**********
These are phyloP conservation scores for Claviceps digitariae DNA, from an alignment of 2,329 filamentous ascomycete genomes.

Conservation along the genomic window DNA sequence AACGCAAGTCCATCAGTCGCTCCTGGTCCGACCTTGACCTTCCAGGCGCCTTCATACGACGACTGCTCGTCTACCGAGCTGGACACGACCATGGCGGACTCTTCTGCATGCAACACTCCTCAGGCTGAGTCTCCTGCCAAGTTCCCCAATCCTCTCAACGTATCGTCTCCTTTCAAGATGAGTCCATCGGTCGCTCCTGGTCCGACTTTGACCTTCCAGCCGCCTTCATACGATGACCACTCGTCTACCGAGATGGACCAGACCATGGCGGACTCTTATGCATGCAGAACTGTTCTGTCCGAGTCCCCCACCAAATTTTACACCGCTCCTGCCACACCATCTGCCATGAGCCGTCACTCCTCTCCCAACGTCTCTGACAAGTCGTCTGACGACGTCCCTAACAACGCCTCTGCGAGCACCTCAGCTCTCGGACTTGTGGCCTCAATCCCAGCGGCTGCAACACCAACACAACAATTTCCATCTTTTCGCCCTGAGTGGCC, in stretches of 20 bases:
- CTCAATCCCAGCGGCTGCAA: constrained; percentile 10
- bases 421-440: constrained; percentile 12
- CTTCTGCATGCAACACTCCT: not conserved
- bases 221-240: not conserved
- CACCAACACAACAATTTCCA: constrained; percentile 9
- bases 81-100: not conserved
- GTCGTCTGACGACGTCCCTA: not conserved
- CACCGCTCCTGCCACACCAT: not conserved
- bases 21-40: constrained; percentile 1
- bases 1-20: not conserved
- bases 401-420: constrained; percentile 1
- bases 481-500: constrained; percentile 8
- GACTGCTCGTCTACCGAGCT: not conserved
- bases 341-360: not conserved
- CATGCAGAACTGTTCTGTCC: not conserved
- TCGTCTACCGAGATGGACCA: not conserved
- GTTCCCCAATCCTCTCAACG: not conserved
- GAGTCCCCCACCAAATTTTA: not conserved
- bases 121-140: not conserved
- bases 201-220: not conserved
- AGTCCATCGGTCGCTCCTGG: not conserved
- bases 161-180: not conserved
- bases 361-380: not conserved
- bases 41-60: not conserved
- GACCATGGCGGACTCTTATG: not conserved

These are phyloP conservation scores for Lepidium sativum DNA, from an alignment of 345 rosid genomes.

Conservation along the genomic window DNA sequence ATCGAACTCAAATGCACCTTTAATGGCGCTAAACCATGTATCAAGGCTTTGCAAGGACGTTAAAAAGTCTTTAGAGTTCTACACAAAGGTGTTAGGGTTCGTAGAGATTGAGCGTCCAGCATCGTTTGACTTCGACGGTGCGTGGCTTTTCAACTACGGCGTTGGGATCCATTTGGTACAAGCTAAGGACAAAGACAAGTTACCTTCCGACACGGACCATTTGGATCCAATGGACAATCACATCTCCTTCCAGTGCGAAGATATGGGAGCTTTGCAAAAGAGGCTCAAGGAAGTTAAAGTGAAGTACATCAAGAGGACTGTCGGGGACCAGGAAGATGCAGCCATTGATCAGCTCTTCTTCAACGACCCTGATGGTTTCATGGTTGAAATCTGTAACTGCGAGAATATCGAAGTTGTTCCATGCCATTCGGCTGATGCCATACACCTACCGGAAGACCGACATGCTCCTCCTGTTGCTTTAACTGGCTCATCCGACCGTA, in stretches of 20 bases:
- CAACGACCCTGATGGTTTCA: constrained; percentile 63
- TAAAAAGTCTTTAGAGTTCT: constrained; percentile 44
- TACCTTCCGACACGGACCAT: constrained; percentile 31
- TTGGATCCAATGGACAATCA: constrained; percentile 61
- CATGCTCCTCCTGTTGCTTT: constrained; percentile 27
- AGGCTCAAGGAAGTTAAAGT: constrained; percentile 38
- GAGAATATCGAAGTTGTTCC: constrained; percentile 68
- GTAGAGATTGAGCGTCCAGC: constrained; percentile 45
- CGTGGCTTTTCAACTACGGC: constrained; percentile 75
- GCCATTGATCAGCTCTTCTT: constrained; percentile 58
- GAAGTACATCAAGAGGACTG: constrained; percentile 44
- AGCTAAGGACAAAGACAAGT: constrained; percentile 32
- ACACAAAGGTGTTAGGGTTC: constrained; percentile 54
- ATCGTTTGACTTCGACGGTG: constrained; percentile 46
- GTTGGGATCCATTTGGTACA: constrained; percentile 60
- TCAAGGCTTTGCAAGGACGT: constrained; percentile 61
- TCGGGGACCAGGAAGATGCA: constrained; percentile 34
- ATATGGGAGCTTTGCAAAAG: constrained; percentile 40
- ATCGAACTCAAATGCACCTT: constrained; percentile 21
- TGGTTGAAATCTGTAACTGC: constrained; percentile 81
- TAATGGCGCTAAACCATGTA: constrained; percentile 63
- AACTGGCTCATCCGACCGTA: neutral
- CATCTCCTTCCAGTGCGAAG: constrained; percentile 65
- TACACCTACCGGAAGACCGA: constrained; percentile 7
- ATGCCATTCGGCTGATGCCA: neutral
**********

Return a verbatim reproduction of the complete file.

These are phyloP conservation scores for Claviceps digitariae DNA, from an alignment of 2,329 filamentous ascomycete genomes.

Conservation along the genomic window DNA sequence AACGCAAGTCCATCAGTCGCTCCTGGTCCGACCTTGACCTTCCAGGCGCCTTCATACGACGACTGCTCGTCTACCGAGCTGGACACGACCATGGCGGACTCTTCTGCATGCAACACTCCTCAGGCTGAGTCTCCTGCCAAGTTCCCCAATCCTCTCAACGTATCGTCTCCTTTCAAGATGAGTCCATCGGTCGCTCCTGGTCCGACTTTGACCTTCCAGCCGCCTTCATACGATGACCACTCGTCTACCGAGATGGACCAGACCATGGCGGACTCTTATGCATGCAGAACTGTTCTGTCCGAGTCCCCCACCAAATTTTACACCGCTCCTGCCACACCATCTGCCATGAGCCGTCACTCCTCTCCCAACGTCTCTGACAAGTCGTCTGACGACGTCCCTAACAACGCCTCTGCGAGCACCTCAGCTCTCGGACTTGTGGCCTCAATCCCAGCGGCTGCAACACCAACACAACAATTTCCATCTTTTCGCCCTGAGTGGCC, in stretches of 20 bases:
- CTCAATCCCAGCGGCTGCAA: constrained; percentile 10
- bases 421-440: constrained; percentile 12
- CTTCTGCATGCAACACTCCT: not conserved
- bases 221-240: not conserved
- CACCAACACAACAATTTCCA: constrained; percentile 9
- bases 81-100: not conserved
- GTCGTCTGACGACGTCCCTA: not conserved
- CACCGCTCCTGCCACACCAT: not conserved
- bases 21-40: constrained; percentile 1
- bases 1-20: not conserved
- bases 401-420: constrained; percentile 1
- bases 481-500: constrained; percentile 8
- GACTGCTCGTCTACCGAGCT: not conserved
- bases 341-360: not conserved
- CATGCAGAACTGTTCTGTCC: not conserved
- TCGTCTACCGAGATGGACCA: not conserved
- GTTCCCCAATCCTCTCAACG: not conserved
- GAGTCCCCCACCAAATTTTA: not conserved
- bases 121-140: not conserved
- bases 201-220: not conserved
- AGTCCATCGGTCGCTCCTGG: not conserved
- bases 161-180: not conserved
- bases 361-380: not conserved
- bases 41-60: not conserved
- GACCATGGCGGACTCTTATG: not conserved

These are phyloP conservation scores for Lepidium sativum DNA, from an alignment of 345 rosid genomes.

Conservation along the genomic window DNA sequence ATCGAACTCAAATGCACCTTTAATGGCGCTAAACCATGTATCAAGGCTTTGCAAGGACGTTAAAAAGTCTTTAGAGTTCTACACAAAGGTGTTAGGGTTCGTAGAGATTGAGCGTCCAGCATCGTTTGACTTCGACGGTGCGTGGCTTTTCAACTACGGCGTTGGGATCCATTTGGTACAAGCTAAGGACAAAGACAAGTTACCTTCCGACACGGACCATTTGGATCCAATGGACAATCACATCTCCTTCCAGTGCGAAGATATGGGAGCTTTGCAAAAGAGGCTCAAGGAAGTTAAAGTGAAGTACATCAAGAGGACTGTCGGGGACCAGGAAGATGCAGCCATTGATCAGCTCTTCTTCAACGACCCTGATGGTTTCATGGTTGAAATCTGTAACTGCGAGAATATCGAAGTTGTTCCATGCCATTCGGCTGATGCCATACACCTACCGGAAGACCGACATGCTCCTCCTGTTGCTTTAACTGGCTCATCCGACCGTA, in stretches of 20 bases:
- CAACGACCCTGATGGTTTCA: constrained; percentile 63
- TAAAAAGTCTTTAGAGTTCT: constrained; percentile 44
- TACCTTCCGACACGGACCAT: constrained; percentile 31
- TTGGATCCAATGGACAATCA: constrained; percentile 61
- CATGCTCCTCCTGTTGCTTT: constrained; percentile 27
- AGGCTCAAGGAAGTTAAAGT: constrained; percentile 38
- GAGAATATCGAAGTTGTTCC: constrained; percentile 68
- GTAGAGATTGAGCGTCCAGC: constrained; percentile 45
- CGTGGCTTTTCAACTACGGC: constrained; percentile 75
- GCCATTGATCAGCTCTTCTT: constrained; percentile 58
- GAAGTACATCAAGAGGACTG: constrained; percentile 44
- AGCTAAGGACAAAGACAAGT: constrained; percentile 32
- ACACAAAGGTGTTAGGGTTC: constrained; percentile 54
- ATCGTTTGACTTCGACGGTG: constrained; percentile 46
- GTTGGGATCCATTTGGTACA: constrained; percentile 60
- TCAAGGCTTTGCAAGGACGT: constrained; percentile 61
- TCGGGGACCAGGAAGATGCA: constrained; percentile 34
- ATATGGGAGCTTTGCAAAAG: constrained; percentile 40
- ATCGAACTCAAATGCACCTT: constrained; percentile 21
- TGGTTGAAATCTGTAACTGC: constrained; percentile 81
- TAATGGCGCTAAACCATGTA: constrained; percentile 63
- AACTGGCTCATCCGACCGTA: neutral
- CATCTCCTTCCAGTGCGAAG: constrained; percentile 65
- TACACCTACCGGAAGACCGA: constrained; percentile 7
- ATGCCATTCGGCTGATGCCA: neutral